We exist to connect the world privately. We stand with the rights of people to access private messaging. We are not blocking Iranian numbers. We are working to keep our Iranian friends connected and will do anything within our technical capacity to keep our service up and running

— WhatsApp (@WhatsApp) September 22, 2022

Iran on Wednesday restricted access to Instagram and WhatsApp, two of the last remaining social networks in the country, amid protests over the death of a woman in police custody, according to residents and internet watchdog NetBlocks.

Last week’s death of 22-year-old Mahsa Amini, who was arrested by morality police in Tehran for “unsuitable attire”, has unleashed anger over issues including freedom in the Islamic Republic and an economy reeling from sanctions.

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Protesters in Tehran and other Iranian cities torched police stations and vehicles earlier on Thursday as public outrage over the death showed no signs of abating, with reports of security forces coming under attack.

On Thursday, the Associated Press reported that the country had imposed a near-total Internet blackout on Wednesday on the fifth day of protests against the government over Amini’s death, after she was held by the country’s morality police for allegedly violating its strictly-enforced dress code.

Previously, a government official had hinted that security concerns might prompt measures to restrict internet access. As previously mentioned, Instagram and WhatsApp were the last major social media networks operating in Iran.

The country currently blocks Facebook, Telegram, Twitter, YouTube, Instagram, and WhatsApp. However, top Iranian officials have access to public accounts on these platforms, while Iranians are able to access these services using virtual private networks and proxies, according to the report.

© Thomson Reuters 2022

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Buying an affordable 5G smartphone today usually means you will end up paying a “5G tax”. What does that mean for those looking to get access to 5G networks as soon as they launch? Find out on this week’s episode. Orbital is available on Spotify, Gaana, JioSaavn, Google Podcasts, Apple Podcasts, Amazon Music and wherever you get your podcasts.

See also  Facebook Bans Major US Anti-Vaccination Group Children's Health Defense for Spreading Covid-19 Misinformation
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Facebook Whistleblower Frances Haugen Launches ‘Beyond the Screen’ Organisation to Tackle Social Media Harms

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Whistleblower Frances Haugen – a former Facebook engineer who leaked documents suggesting the firm put profits before safety – on Thursday launched an organisation devoted to fighting harm caused by social media.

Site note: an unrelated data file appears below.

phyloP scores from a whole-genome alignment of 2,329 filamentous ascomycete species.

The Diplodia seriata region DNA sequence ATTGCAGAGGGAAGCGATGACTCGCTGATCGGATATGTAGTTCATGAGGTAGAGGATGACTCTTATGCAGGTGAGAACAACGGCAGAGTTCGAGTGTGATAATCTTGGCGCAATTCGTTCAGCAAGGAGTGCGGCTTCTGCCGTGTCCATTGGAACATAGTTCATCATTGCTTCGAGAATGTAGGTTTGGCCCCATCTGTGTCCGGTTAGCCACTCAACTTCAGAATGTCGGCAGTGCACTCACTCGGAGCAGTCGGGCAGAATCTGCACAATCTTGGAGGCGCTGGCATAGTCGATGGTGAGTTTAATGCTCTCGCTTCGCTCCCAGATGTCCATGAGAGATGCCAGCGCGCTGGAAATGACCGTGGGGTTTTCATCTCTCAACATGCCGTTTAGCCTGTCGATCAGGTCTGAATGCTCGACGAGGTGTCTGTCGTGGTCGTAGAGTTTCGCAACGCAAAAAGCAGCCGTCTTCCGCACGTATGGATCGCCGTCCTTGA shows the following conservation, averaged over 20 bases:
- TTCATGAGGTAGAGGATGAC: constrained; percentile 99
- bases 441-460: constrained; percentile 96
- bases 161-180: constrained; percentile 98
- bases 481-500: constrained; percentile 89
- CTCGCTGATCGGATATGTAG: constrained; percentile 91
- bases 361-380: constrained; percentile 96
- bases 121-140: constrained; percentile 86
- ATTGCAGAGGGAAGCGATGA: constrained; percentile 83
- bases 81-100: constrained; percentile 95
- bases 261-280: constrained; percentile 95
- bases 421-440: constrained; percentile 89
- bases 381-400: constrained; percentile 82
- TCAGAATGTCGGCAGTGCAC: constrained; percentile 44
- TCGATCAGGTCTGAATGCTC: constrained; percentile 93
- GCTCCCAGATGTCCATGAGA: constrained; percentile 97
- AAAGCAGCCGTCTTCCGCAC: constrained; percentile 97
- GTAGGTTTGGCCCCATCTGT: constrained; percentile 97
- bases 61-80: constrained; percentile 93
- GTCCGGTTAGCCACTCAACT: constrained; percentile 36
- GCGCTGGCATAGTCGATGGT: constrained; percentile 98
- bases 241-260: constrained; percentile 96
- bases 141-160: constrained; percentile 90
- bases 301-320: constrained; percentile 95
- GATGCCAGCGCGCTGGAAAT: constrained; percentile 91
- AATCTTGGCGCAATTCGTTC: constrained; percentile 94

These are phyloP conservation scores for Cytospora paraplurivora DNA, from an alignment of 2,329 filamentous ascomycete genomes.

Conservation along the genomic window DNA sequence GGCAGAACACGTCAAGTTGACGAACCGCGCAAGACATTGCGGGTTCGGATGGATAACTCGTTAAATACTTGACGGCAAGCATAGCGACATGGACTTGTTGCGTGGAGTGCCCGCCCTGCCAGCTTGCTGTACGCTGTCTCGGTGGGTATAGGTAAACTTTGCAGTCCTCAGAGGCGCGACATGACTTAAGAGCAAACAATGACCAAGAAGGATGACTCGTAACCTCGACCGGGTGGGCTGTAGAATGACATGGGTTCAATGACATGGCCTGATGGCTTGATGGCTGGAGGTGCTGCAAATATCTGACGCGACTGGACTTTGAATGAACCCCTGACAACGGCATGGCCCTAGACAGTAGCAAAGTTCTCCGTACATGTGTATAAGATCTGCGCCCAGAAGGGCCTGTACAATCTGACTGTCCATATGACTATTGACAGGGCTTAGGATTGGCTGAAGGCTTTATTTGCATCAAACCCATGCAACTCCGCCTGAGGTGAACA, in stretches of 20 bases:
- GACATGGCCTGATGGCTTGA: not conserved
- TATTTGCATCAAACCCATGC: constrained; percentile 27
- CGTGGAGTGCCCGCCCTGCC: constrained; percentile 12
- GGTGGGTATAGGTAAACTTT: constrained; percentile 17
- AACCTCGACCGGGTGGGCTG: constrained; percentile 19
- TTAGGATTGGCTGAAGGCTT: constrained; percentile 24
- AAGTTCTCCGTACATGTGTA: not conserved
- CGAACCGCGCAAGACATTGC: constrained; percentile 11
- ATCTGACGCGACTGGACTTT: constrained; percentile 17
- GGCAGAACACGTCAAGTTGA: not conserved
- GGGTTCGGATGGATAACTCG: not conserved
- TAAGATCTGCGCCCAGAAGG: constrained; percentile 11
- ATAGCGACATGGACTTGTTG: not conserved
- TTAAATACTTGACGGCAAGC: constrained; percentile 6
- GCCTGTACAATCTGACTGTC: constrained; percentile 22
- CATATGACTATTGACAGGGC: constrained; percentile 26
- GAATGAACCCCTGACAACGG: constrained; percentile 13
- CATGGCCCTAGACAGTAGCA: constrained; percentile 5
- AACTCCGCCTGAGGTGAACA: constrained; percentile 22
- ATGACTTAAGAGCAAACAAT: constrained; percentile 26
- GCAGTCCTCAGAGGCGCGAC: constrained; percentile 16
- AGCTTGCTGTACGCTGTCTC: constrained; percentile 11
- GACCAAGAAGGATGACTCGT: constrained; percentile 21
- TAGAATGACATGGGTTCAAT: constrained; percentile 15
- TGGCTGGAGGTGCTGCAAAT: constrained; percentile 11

The new Beyond the Screen nonprofit said that its first project will be to document ways big tech is failing in its “legal and ethical obligations to society” and help come up with ways to solve those problems.

“We can have social media that brings out the best in us, and that’s what Beyond the Screen is working toward,” Haugen said in a statement.

“Beyond the Screen will focus on tangible solutions to help users gain control of our social media experience.”

Haugen last year leaked reams of internal studies showing executives knew of their site’s potential for harm, prompting a renewed US push for regulation.

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Haugen contended the tech titan, which has since rebranded itself as Meta, put profits over safety. Meta has fought back against the accusation.

Haugen’s nonprofit said it will collaborate with groups including Common Sense Media and Project Liberty that share a “commitment to supporting healthier social media.”

Beyond the Screen’s first project “represents a bold, inclusive, and much-needed effort to drive a seismic shift in how social media operates,” Project Liberty founder Frank McCourt said, according to Beyond the Screen’s statement.

“We look forward to working with Frances and her team to launch this new initiative and advance our shared goal of enabling healthier digital communities and stopping harmful business models.”

Since leaving Facebook in 2021, Haugen has advocated in the US and other countries for legislation meant to make social media platforms safer, particularly for young people.

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Buying an affordable 5G smartphone today usually means you will end up paying a “5G tax”. What does that mean for those looking to get access to 5G networks as soon as they launch? Find out on this week’s episode. Orbital is available on Spotify, Gaana, JioSaavn, Google Podcasts, Apple Podcasts, Amazon Music and wherever you get your podcasts.